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The Ravings of a Hired Scribe


 ‘‘If Labour Rules,” is the subject of an article recently contributed to the columns of ‘‘The Sunday Pictorial” by the chief contributor to that journal, Mr. Lovat Fraser. Mr. Horatio Bottomley once occupied the position of chief contributor to the “Sunday Pictorial,” but since his well-earned “retirement” the position has been occupied by Mr. Fraser.

 It appears from his article that Mr. Fraser is scared out of his wits. He is shuddering, at so much per ‘‘shudder,” of course, lest something disastrous should happen to "British Working Men.”

Mechanical Loyalty

 An English nobleman once tried to train a mule to box scientifically with its hind hoofs. The verdict was “Death from very natural causes."

 When the capitalists created a cheap gutter Press they little suspected it would contribute to their undoing. Yet the rags continually, if unconsciously, deal murderous blows at the system they were intended to strengthen.

Just an instance:

 That the Queen rehearses her train-bearers may be good reading, but it scarcely conduces to popular acceptance of her inherent grace. Snapshots of the State horses being inured to cheering, firing, and flag-waving seems calculated to take the gilt off the ginger-bread—or even off the State coach.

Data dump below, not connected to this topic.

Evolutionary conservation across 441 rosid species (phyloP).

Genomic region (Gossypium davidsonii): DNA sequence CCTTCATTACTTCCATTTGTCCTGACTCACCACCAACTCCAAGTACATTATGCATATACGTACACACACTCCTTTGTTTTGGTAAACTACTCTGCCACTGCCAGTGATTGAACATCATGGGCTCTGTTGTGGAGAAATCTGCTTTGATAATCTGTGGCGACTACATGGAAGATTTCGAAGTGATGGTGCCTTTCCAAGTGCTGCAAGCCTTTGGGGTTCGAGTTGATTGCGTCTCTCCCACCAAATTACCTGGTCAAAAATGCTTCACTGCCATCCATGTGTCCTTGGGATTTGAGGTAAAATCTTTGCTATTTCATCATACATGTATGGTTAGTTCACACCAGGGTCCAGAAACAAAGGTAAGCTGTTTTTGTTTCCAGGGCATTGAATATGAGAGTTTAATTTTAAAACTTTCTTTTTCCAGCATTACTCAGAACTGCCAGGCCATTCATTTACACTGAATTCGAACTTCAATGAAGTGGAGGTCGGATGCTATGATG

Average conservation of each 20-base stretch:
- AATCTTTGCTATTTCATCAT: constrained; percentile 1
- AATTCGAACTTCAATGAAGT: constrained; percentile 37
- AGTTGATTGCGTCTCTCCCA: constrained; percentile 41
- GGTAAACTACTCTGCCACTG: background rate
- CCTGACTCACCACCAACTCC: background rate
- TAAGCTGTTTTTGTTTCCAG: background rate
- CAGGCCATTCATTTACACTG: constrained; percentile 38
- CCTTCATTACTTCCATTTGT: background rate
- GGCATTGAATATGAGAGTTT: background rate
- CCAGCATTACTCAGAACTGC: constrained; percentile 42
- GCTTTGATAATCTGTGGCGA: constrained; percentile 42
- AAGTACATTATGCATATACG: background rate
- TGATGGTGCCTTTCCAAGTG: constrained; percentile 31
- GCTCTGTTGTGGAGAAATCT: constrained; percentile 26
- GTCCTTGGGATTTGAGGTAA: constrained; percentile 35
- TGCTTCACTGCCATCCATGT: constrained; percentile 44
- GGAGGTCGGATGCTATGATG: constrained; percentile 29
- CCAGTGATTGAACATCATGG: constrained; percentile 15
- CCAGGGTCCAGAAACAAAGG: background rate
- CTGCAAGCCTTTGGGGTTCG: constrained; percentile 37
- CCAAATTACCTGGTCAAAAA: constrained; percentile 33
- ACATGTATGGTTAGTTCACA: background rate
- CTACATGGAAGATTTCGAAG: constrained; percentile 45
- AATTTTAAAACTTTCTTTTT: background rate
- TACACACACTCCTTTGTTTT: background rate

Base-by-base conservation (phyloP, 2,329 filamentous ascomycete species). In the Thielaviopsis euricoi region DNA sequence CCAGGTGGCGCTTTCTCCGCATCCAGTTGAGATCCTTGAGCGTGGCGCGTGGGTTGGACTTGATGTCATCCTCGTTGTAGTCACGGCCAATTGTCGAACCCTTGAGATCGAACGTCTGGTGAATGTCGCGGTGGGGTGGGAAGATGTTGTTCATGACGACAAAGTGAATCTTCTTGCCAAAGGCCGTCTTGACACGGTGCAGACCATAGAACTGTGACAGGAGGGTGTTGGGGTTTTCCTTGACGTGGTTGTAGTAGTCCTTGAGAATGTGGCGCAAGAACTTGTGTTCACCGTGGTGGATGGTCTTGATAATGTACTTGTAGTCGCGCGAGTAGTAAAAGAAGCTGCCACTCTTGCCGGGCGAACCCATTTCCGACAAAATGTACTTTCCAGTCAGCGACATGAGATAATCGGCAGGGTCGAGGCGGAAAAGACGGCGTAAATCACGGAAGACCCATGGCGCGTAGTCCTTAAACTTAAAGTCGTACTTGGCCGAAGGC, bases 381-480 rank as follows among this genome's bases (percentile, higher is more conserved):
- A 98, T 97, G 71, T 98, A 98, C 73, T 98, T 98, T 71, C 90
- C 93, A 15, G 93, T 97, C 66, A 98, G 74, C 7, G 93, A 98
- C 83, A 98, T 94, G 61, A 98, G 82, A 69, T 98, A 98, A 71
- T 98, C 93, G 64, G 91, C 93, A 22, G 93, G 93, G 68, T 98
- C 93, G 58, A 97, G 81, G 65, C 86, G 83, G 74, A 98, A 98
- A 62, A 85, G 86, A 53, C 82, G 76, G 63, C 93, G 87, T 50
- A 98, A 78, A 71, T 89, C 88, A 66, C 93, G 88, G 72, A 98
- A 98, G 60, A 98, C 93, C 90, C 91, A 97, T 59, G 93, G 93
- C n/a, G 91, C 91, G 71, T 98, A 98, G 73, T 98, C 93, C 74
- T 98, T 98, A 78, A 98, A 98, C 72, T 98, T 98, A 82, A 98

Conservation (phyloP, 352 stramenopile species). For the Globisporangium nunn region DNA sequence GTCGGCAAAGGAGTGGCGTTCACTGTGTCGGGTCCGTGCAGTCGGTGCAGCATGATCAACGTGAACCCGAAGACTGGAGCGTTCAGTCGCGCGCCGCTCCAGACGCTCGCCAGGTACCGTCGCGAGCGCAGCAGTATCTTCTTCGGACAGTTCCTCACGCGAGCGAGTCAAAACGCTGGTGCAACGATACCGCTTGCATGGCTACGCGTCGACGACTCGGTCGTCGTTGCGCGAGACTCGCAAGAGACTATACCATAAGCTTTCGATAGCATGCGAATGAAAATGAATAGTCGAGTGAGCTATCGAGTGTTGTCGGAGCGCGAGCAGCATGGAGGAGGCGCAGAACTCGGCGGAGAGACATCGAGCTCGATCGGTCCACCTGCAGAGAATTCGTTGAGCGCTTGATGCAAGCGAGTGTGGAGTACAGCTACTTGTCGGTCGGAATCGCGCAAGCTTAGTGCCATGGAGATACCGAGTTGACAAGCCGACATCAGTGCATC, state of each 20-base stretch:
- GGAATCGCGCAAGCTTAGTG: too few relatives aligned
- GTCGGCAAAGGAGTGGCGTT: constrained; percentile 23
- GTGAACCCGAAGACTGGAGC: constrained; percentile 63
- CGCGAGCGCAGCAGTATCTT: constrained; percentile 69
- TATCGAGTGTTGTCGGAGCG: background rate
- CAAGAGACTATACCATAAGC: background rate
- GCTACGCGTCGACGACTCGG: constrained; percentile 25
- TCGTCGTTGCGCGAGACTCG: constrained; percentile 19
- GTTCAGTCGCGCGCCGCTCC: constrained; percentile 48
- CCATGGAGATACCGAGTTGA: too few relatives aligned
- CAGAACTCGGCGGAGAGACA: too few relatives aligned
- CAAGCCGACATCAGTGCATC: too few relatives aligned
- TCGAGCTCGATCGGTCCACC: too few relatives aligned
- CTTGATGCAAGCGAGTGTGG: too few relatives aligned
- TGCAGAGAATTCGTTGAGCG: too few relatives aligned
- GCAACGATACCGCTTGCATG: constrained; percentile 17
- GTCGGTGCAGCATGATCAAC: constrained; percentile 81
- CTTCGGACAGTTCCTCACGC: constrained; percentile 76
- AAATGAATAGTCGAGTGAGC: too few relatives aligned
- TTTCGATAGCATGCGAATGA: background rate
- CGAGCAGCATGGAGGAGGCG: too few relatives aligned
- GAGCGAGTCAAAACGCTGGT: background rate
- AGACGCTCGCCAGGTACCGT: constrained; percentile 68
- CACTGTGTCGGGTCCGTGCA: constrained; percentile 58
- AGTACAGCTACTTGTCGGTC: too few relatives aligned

The people should be given to understand that all things royal are spontaneously dignified. Else what price a circus parade?

Another Victim of Capitalism

TV Review

Among all the protracted TV coverage devoted to the death of Princess Diana. (BBC and ITV all day. every day) several important questions remain unanswered. Not just why she should have received countless hours of TV airtime devoted to her work with the poor and needy when millions across Britain— who have done just as much and rather more besides— never get mentioned and probably never will get mentioned.

And not necessarily the type of questions that have been concerning the media either—like whether Dodi Fayed’s bodyguard was drunk, what speed the car was going at when it crashed or whether MI6 are competent enough to kill renegade princesses. No, there are other questions, at least as relevant as any of these, that spring directly to the fore of the inquisitive mind.

Between the Lines: 1968, the BBC & Tabloid Journalism

1968 and all that

Back in the late sixties, while thuggish cops kicked hell out of anti-Vietnam war demonstrators in Grosvenor Square and the Beatles sang "you say you wanna revolution", your reviewer was quietly tripping out on Junior Disprins, listening to John Peel on pirate Radio London and occasionally paying attention to my old man who told me that Harold Wilson was no more a socialist than Bob Dylan could sing. He was right about (Lord) Wilson, wrong about Dylan and now a lot of the Grosvenor Square victims are members of the SDP and like to recall their youthful rebel days.

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